The Major an amalgam of familiar plot lines

Canadian Expeditionary Forces artillerymen prepare shell as early Christmas present to Germany, Nov. 2016
Canadian artillerymen ready early Christmas package to Germans.

Larry Gwynne, normally an obedient 10-year-old, plays hooky from school with some other boys one spring day.

Challenged to prove himself in a fight, Larry refuses. The other boys say he’s a coward, like this Quaker mother.


The Major by Ralph Connor

1918 bestseller #7. Project Gutenberg ebook #3249. My grade: C.


From that beginning, Ralph Connor produces a novel about how rural Canadians responded first to the threat and then to the fact of the first World War.

The plot is an amalgam of familiar story lines.

As the title suggests, Larry grows up to become a major in the Canadian Expeditionary Forces.

There are several romances in the novel as Larry’s two sisters, some of their friends, and then Larry himself find true love.

There’s also a plot of sorts about Larry’s beloved mother, scrimping to supply the necessities her husband’s inept management deprives them of.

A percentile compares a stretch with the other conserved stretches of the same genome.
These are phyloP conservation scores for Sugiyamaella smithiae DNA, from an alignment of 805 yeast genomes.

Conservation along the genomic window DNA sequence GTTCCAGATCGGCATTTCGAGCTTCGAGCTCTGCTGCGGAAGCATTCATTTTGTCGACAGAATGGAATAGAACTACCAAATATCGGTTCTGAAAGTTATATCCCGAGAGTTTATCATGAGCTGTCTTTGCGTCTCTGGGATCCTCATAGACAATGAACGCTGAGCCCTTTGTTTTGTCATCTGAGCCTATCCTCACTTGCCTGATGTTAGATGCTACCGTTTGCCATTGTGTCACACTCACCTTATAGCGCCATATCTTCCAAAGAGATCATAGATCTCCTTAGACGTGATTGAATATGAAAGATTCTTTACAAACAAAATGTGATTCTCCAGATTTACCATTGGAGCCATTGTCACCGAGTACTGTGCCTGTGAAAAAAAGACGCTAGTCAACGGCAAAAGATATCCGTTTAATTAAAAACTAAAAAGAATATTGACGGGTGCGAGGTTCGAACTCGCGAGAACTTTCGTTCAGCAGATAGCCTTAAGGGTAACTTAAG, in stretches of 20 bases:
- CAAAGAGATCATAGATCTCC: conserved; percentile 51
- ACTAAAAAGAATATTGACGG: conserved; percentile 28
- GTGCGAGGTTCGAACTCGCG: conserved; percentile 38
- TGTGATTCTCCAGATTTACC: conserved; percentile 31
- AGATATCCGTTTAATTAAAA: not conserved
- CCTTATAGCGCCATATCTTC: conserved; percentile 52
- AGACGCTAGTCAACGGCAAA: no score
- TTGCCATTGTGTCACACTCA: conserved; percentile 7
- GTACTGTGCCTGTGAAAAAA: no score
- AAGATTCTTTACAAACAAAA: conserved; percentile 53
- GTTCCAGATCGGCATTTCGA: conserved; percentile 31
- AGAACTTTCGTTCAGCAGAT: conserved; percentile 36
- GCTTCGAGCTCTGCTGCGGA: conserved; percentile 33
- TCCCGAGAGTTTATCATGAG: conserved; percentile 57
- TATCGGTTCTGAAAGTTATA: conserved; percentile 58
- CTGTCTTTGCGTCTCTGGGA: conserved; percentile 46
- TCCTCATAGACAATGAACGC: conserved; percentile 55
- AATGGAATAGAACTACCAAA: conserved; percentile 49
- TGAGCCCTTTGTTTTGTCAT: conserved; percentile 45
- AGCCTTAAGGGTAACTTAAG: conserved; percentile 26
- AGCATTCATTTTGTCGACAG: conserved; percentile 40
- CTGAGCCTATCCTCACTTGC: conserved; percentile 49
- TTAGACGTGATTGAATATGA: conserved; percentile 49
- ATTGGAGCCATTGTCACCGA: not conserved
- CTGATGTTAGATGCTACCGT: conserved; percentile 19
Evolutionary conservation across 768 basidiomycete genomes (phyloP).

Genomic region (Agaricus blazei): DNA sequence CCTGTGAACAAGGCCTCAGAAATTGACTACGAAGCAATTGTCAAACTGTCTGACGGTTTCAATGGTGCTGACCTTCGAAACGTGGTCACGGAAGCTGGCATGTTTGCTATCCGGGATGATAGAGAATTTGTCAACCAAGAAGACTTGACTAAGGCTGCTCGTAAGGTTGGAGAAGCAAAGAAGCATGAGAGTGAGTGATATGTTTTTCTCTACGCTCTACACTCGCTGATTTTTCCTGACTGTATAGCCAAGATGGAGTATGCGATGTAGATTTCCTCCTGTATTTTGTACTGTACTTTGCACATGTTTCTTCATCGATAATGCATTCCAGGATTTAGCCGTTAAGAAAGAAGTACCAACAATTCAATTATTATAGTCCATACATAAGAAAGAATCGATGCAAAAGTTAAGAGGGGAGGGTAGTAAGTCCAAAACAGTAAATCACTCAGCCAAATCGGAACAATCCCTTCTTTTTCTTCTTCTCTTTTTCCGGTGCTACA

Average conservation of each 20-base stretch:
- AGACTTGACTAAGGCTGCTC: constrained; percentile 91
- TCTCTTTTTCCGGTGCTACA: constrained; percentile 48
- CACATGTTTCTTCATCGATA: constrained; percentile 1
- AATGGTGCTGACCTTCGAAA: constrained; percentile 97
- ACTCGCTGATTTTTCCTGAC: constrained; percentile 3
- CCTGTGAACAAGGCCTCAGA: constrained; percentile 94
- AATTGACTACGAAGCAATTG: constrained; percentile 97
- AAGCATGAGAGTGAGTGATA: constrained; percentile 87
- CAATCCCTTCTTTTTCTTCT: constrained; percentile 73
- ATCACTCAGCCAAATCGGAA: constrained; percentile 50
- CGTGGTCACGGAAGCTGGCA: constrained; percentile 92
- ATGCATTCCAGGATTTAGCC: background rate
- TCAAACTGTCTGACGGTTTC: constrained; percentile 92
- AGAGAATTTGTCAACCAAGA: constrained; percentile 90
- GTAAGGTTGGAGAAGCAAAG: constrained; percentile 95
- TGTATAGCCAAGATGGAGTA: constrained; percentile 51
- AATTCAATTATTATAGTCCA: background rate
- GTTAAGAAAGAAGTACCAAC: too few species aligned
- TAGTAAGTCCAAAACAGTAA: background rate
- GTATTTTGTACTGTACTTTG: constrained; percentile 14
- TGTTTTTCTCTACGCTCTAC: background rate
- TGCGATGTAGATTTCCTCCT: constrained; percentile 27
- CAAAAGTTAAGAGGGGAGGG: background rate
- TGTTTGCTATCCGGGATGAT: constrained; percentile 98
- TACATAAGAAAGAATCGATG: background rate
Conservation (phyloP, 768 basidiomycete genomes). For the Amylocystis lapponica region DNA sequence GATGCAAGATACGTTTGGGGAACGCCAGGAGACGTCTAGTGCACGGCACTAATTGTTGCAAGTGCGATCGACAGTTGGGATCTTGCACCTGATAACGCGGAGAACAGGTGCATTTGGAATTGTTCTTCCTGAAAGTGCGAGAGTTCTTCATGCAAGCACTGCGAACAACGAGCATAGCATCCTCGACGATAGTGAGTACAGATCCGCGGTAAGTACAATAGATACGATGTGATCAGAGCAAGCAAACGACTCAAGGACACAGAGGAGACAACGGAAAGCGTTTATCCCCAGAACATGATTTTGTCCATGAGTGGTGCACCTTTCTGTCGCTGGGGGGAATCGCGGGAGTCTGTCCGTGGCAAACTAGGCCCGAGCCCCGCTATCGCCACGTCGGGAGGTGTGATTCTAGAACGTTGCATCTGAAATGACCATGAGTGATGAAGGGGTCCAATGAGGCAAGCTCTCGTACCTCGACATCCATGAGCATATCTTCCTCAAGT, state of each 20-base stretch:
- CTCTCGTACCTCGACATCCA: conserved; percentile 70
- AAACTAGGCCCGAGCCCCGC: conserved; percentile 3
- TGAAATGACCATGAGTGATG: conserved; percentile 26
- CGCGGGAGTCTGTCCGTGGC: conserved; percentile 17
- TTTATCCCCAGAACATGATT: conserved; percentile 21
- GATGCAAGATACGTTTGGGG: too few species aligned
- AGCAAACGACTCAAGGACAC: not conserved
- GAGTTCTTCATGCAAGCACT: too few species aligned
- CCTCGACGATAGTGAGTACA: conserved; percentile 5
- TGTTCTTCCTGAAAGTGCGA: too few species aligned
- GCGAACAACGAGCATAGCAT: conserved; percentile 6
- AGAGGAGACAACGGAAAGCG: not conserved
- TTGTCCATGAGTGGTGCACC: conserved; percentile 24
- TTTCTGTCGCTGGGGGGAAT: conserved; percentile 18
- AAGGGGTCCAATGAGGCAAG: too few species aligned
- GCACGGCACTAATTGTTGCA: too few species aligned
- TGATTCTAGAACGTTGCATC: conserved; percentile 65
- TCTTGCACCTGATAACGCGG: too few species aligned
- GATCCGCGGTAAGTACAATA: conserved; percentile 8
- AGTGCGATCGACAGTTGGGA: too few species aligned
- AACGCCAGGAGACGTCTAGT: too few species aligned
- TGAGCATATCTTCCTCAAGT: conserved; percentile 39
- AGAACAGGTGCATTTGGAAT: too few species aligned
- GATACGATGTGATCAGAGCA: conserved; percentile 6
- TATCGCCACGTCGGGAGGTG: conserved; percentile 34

Connor doesn’t actually develop any of the plots: He merely drags them through the same pages together.

The novel is not a bad first draft, but it needs a good working over with a blue pencil to reduce the number of plots, and give more definition to the central characters, and smudge the outlines of the lesser ones.

Connor’s skills improved with practice, as his bestseller the following year shows.

© 2016 Linda Gorton Aragoni

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Linda Aragoni

I read. I write. I think. I make big ideas simple. I help teachers teach expository writing to teens and adults. In my free time, I read and review old novels.

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